He was able to cut out one log to process. The tree has been hung up there for a while, and the lumber is very dry. This is some seriously beautiful, dry spruce lumber. The boards are just over 13 inches wide.
We have piled it with stickers between the boards and covered the pile with a piece of metal sheeting.
As far as gardening goes, one can only dream as of yet. I've pruned my little fruit trees, and cleared up winter detritus from around the edges of the clearing that might interfere with the mower. I have cell packs filled with starting mix, ready for a few things I will start indoors, but am trying to patiently wait a couple more weeks. The tulip nubs have stalled in their tracks, helped along by the deer who found them before I got them shielded. They sure weren't a very big mouthful!

Wednesday, March 13, 2024

Spring sunshine....

March 13, 2024

Spring is surely springing...so say the flocks of northern geese who are going over today in flock after flock. They are so high up, their wavering chevrons are like faint pencil lines in the blue sky, their calls so faint that it takes a bit of looking to spot them. 

The temperature hovered around the freezing point last night, after rising to 15C (59F) yesterday afternoon. There are still lumps of snow around where snow banks were, and on north-facing and shady spots in the bush. The ground is still frozen and hard, but look!!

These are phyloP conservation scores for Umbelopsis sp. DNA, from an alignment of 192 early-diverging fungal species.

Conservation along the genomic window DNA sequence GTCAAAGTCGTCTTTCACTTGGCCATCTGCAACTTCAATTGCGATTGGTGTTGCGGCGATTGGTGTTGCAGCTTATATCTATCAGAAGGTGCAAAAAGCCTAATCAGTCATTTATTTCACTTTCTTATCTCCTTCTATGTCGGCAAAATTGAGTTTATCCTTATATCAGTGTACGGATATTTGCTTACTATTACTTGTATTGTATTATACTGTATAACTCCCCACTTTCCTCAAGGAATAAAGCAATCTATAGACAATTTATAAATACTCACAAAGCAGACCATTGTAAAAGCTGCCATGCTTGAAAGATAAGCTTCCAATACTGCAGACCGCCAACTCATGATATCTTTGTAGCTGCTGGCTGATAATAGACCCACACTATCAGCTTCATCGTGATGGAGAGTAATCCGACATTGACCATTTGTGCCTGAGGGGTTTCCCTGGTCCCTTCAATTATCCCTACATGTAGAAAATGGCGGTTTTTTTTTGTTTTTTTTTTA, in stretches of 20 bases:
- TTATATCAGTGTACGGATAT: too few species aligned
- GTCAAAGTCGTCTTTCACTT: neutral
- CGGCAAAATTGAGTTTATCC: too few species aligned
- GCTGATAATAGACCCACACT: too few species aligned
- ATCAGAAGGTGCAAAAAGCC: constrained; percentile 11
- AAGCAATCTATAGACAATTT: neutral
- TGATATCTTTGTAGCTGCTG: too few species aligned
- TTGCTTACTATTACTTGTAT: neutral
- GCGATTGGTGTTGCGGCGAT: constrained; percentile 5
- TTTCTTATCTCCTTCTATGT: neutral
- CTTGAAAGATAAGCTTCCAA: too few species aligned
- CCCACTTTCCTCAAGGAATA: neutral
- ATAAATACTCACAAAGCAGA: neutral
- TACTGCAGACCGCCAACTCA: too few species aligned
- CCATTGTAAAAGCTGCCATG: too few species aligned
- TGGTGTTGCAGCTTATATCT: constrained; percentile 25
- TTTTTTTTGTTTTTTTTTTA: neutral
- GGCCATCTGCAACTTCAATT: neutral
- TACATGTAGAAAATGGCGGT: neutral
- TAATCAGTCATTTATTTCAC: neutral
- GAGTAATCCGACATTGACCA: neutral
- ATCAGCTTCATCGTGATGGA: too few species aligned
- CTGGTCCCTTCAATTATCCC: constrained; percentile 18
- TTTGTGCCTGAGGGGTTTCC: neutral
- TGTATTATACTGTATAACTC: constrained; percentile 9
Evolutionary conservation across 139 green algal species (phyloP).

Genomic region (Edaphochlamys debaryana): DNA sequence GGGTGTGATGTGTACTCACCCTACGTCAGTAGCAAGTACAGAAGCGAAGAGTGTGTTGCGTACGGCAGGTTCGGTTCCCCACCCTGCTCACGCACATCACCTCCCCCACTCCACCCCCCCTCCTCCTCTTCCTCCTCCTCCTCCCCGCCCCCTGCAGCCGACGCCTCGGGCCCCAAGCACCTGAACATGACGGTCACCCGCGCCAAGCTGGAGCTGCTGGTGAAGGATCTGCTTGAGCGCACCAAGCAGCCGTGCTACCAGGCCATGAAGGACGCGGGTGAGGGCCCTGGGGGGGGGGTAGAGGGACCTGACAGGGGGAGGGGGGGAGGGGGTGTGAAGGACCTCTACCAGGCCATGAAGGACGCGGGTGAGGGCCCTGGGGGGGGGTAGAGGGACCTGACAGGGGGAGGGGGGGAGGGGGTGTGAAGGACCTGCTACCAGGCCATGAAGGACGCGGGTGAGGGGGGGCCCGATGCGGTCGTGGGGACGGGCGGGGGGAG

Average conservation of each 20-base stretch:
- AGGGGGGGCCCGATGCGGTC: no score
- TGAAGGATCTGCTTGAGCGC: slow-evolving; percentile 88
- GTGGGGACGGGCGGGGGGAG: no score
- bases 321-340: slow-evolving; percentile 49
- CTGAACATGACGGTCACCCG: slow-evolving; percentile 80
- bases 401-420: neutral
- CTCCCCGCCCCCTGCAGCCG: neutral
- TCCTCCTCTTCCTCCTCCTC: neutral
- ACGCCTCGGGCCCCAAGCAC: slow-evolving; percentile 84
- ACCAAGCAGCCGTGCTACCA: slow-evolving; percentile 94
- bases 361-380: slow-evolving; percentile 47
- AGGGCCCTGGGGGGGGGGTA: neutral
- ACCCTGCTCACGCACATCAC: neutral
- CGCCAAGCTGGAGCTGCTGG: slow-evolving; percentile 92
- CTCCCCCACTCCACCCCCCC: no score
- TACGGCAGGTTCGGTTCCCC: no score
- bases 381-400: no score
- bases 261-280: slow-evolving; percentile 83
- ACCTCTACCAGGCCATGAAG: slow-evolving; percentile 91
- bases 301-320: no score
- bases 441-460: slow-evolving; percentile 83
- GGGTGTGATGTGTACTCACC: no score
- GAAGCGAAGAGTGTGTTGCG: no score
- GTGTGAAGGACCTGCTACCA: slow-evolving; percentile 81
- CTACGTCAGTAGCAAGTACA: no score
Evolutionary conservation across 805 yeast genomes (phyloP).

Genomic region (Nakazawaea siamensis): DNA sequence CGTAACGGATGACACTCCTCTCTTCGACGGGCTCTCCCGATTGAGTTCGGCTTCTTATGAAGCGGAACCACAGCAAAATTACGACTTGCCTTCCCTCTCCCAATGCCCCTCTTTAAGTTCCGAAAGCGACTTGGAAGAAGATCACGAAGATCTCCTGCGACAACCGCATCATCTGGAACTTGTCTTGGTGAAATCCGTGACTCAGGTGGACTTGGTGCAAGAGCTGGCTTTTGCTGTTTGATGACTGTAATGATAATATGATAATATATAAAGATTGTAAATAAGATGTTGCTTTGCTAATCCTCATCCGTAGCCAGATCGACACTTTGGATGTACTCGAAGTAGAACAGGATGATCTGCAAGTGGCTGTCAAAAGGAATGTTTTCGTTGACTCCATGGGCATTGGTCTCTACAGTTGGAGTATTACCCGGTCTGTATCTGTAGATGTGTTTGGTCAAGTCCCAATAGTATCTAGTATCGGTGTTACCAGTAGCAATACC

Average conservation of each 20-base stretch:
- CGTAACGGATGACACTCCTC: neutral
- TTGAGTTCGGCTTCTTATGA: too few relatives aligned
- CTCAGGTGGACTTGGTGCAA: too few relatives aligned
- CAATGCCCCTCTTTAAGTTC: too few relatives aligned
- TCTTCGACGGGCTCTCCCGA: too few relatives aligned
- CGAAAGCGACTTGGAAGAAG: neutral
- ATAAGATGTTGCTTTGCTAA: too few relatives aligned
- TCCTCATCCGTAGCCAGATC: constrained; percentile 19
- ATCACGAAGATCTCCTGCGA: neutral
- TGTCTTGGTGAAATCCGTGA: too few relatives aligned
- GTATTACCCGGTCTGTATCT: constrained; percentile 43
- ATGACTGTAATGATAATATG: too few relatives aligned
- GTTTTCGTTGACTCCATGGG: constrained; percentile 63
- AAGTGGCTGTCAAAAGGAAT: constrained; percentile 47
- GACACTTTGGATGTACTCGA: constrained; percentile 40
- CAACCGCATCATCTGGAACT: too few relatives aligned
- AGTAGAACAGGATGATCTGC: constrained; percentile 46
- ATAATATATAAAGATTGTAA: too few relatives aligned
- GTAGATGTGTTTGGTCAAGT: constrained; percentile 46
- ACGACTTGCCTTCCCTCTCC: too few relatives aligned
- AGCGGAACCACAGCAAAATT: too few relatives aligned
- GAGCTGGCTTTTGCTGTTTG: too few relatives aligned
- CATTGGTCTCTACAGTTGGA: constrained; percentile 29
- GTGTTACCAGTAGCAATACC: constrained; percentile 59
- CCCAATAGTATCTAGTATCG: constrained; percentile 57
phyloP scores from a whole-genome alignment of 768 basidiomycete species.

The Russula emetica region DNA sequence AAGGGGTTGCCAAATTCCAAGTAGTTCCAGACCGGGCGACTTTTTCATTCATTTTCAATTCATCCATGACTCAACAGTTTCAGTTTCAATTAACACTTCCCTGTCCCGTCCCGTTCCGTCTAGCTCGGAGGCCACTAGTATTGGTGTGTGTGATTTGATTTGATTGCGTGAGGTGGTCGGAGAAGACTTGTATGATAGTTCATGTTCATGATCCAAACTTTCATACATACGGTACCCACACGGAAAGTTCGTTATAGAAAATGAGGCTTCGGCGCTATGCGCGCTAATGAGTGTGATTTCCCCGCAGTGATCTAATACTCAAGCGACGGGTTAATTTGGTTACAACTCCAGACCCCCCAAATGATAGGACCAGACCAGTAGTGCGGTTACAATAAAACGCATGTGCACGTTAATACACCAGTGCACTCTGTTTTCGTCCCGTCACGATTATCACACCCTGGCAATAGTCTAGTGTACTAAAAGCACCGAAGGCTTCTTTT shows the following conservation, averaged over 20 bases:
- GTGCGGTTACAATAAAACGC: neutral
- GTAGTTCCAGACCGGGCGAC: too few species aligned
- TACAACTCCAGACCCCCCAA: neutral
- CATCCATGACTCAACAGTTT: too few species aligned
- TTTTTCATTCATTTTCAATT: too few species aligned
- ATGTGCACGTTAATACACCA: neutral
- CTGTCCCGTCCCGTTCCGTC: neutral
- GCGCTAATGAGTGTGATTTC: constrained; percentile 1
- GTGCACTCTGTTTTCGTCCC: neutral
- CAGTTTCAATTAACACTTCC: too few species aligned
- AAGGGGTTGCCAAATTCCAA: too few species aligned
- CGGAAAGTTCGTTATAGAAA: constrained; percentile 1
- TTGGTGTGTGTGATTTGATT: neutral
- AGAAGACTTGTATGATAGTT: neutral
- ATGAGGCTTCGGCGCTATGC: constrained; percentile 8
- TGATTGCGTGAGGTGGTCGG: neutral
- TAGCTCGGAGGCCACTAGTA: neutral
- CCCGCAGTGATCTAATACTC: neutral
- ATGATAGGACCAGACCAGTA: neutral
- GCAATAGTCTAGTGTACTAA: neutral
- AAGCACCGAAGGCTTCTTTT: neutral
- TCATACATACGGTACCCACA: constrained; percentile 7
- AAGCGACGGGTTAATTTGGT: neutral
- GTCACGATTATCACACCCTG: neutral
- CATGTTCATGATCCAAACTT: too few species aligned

The first tulip nubs are showing up in the Triangle bed!

On the agenda this morning was re-mounting the Tree Swallow nest box. 

Hubby lagged the board with the nest box onto the cedar post in the corner of the Triangle bed so it overlooks the pond, just a bit further toward the barn than the clothesline post it was on last summer.
We sunk that new cedar post well down into the earth the first summer here, when I dug out the few choked and scraggly perennials that were there around an old, rotting post. It should easily support having the board lagged to it. The triangle bed delineates where the road goes curving around in front of the barn. Last summer, we had hurriedly put a Tree Swallow nest box onto the far clothesline pole when they arrived, then realized what a bad idea that was when I couldn't use the clothesline for fear of disturbing them until the swallows fledged. Once they did fledge, all the little bodies lined up on the clothesline, teetering back and forth to keep their balance.

Other critters had obviously been using some of the Bluebird boxes, a squirrel had packed in shredded bark,

and probably mice had packed in leaves and dry grasses.
On a wander around the clearing in this morning's beautiful warm sunshine, the perennial beds are looking unkempt and my fingers itched to get at clearing them out, but....not until we get into consistently warm temperatures and all the bugs and pollinators who are overwintering in those hollow stems have exited.

One other bird thing was to tie a clump of wool roving encased in a net bag to the branch of a tree for the birds to access for nesting material. We are planning to mount a trail camera aimed at this in the near future.
The pond is still firmly iced in, and we are hoping for more moisture, as it's surface is about two feet short of where it was last spring.

Thursday, March 7, 2024

Sewing...no, sowing...

 March 7, 2024

So, I have decided to quit moaning about the missing winter, and go ahead and enjoy spring...which seems to be springing a little early....about 2 weeks early, according to the birds. The temperature ups and downs over the past few weeks have been like a roller coaster ride, and some have been cataclysmic. On one of the last days in February, an extreme +16C (61F) dropped to a low -19C (-2F) within a 24 hour period. There have been several nights of above freezing temperatures in February...unheard of. There is still the feeling of unease about what the summer may hold, weather wise, but.....onward.